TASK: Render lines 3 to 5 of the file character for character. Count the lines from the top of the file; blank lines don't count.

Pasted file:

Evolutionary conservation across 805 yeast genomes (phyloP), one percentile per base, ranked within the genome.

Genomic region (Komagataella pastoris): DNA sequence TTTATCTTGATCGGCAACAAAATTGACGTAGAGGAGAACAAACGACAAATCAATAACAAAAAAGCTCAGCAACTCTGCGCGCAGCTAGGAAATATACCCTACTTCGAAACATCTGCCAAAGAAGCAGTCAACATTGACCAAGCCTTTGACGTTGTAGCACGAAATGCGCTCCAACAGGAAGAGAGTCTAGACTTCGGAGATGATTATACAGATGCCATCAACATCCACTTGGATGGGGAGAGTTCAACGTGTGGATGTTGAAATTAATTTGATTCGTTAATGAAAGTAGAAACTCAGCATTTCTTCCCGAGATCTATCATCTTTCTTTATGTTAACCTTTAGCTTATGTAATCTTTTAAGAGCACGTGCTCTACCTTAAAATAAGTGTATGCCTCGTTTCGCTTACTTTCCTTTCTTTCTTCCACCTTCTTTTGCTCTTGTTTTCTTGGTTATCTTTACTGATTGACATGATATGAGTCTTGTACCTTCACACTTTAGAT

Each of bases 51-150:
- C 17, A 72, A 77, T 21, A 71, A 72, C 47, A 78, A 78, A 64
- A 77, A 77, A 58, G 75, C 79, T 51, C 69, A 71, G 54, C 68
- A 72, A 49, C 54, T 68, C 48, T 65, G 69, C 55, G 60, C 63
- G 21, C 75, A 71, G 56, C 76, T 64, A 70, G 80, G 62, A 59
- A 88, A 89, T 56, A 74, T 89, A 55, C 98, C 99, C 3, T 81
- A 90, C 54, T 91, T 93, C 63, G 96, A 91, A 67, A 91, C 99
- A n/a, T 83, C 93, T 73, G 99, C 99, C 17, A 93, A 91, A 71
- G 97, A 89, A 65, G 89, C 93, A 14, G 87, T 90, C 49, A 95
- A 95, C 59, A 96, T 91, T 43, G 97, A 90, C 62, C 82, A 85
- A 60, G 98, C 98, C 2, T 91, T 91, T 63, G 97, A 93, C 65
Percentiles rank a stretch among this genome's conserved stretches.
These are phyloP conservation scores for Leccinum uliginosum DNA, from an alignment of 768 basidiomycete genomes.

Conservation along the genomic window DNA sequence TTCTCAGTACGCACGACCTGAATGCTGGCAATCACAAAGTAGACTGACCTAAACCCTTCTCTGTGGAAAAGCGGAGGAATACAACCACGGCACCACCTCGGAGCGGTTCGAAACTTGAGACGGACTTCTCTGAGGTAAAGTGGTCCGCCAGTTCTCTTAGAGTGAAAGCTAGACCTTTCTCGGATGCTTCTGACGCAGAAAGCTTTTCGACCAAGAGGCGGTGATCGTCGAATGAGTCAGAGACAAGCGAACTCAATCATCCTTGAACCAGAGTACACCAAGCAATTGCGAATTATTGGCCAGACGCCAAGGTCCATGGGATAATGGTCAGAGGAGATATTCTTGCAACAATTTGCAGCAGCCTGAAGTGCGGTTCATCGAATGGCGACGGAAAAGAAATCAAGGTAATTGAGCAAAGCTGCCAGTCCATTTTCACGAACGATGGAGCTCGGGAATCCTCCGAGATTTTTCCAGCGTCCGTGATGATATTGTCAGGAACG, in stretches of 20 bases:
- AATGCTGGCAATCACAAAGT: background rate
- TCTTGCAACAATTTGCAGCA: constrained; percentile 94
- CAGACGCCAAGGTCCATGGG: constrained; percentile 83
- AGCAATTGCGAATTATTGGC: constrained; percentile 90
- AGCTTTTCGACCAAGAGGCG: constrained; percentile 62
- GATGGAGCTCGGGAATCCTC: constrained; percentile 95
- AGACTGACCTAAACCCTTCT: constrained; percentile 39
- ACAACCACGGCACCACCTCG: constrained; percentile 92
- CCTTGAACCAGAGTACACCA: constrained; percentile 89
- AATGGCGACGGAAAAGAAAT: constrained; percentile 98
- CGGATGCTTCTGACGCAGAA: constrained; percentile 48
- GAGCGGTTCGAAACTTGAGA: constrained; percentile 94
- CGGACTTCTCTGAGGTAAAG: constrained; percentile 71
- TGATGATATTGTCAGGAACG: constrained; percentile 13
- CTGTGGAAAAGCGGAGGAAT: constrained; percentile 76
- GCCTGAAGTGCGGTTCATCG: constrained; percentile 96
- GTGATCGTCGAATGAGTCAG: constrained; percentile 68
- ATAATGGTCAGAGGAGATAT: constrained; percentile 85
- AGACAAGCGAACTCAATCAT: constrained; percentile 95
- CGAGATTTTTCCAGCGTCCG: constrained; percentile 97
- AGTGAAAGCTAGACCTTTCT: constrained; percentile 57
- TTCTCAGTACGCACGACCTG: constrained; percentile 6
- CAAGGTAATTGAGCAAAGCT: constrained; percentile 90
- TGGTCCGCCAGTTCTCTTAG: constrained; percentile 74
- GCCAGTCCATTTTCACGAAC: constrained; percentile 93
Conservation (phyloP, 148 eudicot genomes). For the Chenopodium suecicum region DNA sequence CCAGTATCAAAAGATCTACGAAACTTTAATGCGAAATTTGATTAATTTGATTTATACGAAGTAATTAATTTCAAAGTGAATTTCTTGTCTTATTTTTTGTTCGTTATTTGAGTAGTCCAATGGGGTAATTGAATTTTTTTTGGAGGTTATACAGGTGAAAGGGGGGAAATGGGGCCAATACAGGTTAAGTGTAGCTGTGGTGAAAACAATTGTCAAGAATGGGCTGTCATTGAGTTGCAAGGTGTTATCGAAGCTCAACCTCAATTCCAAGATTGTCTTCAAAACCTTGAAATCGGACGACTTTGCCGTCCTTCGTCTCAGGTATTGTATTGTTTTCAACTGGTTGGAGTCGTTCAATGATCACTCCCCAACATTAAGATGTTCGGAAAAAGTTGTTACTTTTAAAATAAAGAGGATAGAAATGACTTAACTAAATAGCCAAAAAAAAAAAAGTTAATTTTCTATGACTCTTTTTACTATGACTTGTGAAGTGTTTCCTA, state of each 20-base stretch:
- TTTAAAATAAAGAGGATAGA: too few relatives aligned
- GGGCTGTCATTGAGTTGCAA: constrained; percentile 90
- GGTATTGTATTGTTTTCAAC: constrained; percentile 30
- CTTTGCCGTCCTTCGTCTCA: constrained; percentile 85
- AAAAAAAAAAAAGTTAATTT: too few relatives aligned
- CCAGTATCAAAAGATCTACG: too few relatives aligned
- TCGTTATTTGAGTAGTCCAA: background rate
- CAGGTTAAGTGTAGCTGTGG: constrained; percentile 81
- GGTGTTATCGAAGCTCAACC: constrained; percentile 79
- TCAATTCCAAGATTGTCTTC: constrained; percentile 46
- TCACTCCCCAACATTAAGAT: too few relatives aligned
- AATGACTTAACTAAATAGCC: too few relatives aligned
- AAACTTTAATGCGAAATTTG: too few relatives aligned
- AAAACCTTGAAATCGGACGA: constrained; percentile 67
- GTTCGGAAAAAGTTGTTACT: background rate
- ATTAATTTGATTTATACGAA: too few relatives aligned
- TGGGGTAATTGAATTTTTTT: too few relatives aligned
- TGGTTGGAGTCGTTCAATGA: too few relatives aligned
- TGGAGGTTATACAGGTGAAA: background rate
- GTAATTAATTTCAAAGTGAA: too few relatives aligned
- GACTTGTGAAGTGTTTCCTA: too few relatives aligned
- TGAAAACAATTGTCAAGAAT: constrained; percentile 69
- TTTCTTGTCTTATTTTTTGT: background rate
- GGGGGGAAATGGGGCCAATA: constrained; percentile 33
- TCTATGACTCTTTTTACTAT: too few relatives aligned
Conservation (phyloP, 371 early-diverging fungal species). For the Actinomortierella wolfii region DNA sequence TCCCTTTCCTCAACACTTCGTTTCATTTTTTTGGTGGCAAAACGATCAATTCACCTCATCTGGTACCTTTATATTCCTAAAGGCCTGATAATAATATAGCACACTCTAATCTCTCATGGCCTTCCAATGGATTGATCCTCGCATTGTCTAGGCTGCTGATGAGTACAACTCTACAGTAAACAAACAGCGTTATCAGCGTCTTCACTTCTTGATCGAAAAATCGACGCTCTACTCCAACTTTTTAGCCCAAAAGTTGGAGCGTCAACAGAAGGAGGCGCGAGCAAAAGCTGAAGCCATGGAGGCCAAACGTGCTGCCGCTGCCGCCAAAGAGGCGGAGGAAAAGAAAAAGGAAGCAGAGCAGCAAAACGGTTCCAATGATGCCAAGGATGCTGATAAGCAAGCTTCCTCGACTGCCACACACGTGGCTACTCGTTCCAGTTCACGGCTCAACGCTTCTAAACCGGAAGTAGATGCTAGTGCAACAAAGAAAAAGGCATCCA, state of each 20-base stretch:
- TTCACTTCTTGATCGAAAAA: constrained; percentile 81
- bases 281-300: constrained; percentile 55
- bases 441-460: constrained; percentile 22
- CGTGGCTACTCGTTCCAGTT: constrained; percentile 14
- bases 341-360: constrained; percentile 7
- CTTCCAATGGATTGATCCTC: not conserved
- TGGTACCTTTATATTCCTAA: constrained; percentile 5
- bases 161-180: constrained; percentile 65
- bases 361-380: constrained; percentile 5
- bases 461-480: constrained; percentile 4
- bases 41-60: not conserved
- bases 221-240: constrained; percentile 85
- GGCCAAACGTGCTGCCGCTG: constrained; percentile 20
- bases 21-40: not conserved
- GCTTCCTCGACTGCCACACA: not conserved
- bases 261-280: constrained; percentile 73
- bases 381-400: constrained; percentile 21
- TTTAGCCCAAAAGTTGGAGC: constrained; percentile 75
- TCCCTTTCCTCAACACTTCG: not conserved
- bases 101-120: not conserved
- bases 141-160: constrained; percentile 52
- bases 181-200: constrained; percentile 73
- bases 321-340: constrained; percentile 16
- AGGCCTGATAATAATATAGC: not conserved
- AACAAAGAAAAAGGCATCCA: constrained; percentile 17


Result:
Each of bases 51-150:
- C 17, A 72, A 77, T 21, A 71, A 72, C 47, A 78, A 78, A 64
- A 77, A 77, A 58, G 75, C 79, T 51, C 69, A 71, G 54, C 68